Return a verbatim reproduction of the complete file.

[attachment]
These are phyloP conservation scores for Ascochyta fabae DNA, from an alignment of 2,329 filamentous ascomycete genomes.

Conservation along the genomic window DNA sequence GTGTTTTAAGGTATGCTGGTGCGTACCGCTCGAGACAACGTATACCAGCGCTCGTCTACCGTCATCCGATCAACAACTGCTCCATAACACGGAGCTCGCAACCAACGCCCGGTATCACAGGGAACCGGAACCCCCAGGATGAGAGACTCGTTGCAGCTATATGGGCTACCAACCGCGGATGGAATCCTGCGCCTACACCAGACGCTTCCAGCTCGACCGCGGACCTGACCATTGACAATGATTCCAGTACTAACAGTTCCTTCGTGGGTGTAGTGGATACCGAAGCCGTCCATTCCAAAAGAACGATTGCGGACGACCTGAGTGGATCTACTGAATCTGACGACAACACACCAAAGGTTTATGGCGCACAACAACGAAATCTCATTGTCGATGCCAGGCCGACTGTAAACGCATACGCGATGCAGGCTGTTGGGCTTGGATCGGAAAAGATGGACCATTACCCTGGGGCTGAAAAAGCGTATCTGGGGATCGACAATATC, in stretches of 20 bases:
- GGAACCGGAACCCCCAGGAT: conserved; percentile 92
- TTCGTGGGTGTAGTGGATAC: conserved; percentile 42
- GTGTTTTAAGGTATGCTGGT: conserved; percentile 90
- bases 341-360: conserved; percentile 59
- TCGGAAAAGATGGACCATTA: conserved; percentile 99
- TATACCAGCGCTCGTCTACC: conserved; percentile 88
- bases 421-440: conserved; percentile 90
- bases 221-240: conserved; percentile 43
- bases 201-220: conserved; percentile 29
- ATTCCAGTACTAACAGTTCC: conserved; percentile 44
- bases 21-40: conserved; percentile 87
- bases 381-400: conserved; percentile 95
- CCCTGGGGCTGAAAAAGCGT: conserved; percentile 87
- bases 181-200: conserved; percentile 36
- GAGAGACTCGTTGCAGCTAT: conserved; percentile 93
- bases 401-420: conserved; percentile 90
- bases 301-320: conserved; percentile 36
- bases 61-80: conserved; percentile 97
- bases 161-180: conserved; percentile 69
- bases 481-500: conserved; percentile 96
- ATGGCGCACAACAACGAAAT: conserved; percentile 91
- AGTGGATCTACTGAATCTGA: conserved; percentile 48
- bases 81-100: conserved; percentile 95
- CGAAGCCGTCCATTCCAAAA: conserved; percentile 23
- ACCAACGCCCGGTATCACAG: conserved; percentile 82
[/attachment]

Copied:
These are phyloP conservation scores for Ascochyta fabae DNA, from an alignment of 2,329 filamentous ascomycete genomes.

Conservation along the genomic window DNA sequence GTGTTTTAAGGTATGCTGGTGCGTACCGCTCGAGACAACGTATACCAGCGCTCGTCTACCGTCATCCGATCAACAACTGCTCCATAACACGGAGCTCGCAACCAACGCCCGGTATCACAGGGAACCGGAACCCCCAGGATGAGAGACTCGTTGCAGCTATATGGGCTACCAACCGCGGATGGAATCCTGCGCCTACACCAGACGCTTCCAGCTCGACCGCGGACCTGACCATTGACAATGATTCCAGTACTAACAGTTCCTTCGTGGGTGTAGTGGATACCGAAGCCGTCCATTCCAAAAGAACGATTGCGGACGACCTGAGTGGATCTACTGAATCTGACGACAACACACCAAAGGTTTATGGCGCACAACAACGAAATCTCATTGTCGATGCCAGGCCGACTGTAAACGCATACGCGATGCAGGCTGTTGGGCTTGGATCGGAAAAGATGGACCATTACCCTGGGGCTGAAAAAGCGTATCTGGGGATCGACAATATC, in stretches of 20 bases:
- GGAACCGGAACCCCCAGGAT: conserved; percentile 92
- TTCGTGGGTGTAGTGGATAC: conserved; percentile 42
- GTGTTTTAAGGTATGCTGGT: conserved; percentile 90
- bases 341-360: conserved; percentile 59
- TCGGAAAAGATGGACCATTA: conserved; percentile 99
- TATACCAGCGCTCGTCTACC: conserved; percentile 88
- bases 421-440: conserved; percentile 90
- bases 221-240: conserved; percentile 43
- bases 201-220: conserved; percentile 29
- ATTCCAGTACTAACAGTTCC: conserved; percentile 44
- bases 21-40: conserved; percentile 87
- bases 381-400: conserved; percentile 95
- CCCTGGGGCTGAAAAAGCGT: conserved; percentile 87
- bases 181-200: conserved; percentile 36
- GAGAGACTCGTTGCAGCTAT: conserved; percentile 93
- bases 401-420: conserved; percentile 90
- bases 301-320: conserved; percentile 36
- bases 61-80: conserved; percentile 97
- bases 161-180: conserved; percentile 69
- bases 481-500: conserved; percentile 96
- ATGGCGCACAACAACGAAAT: conserved; percentile 91
- AGTGGATCTACTGAATCTGA: conserved; percentile 48
- bases 81-100: conserved; percentile 95
- CGAAGCCGTCCATTCCAAAA: conserved; percentile 23
- ACCAACGCCCGGTATCACAG: conserved; percentile 82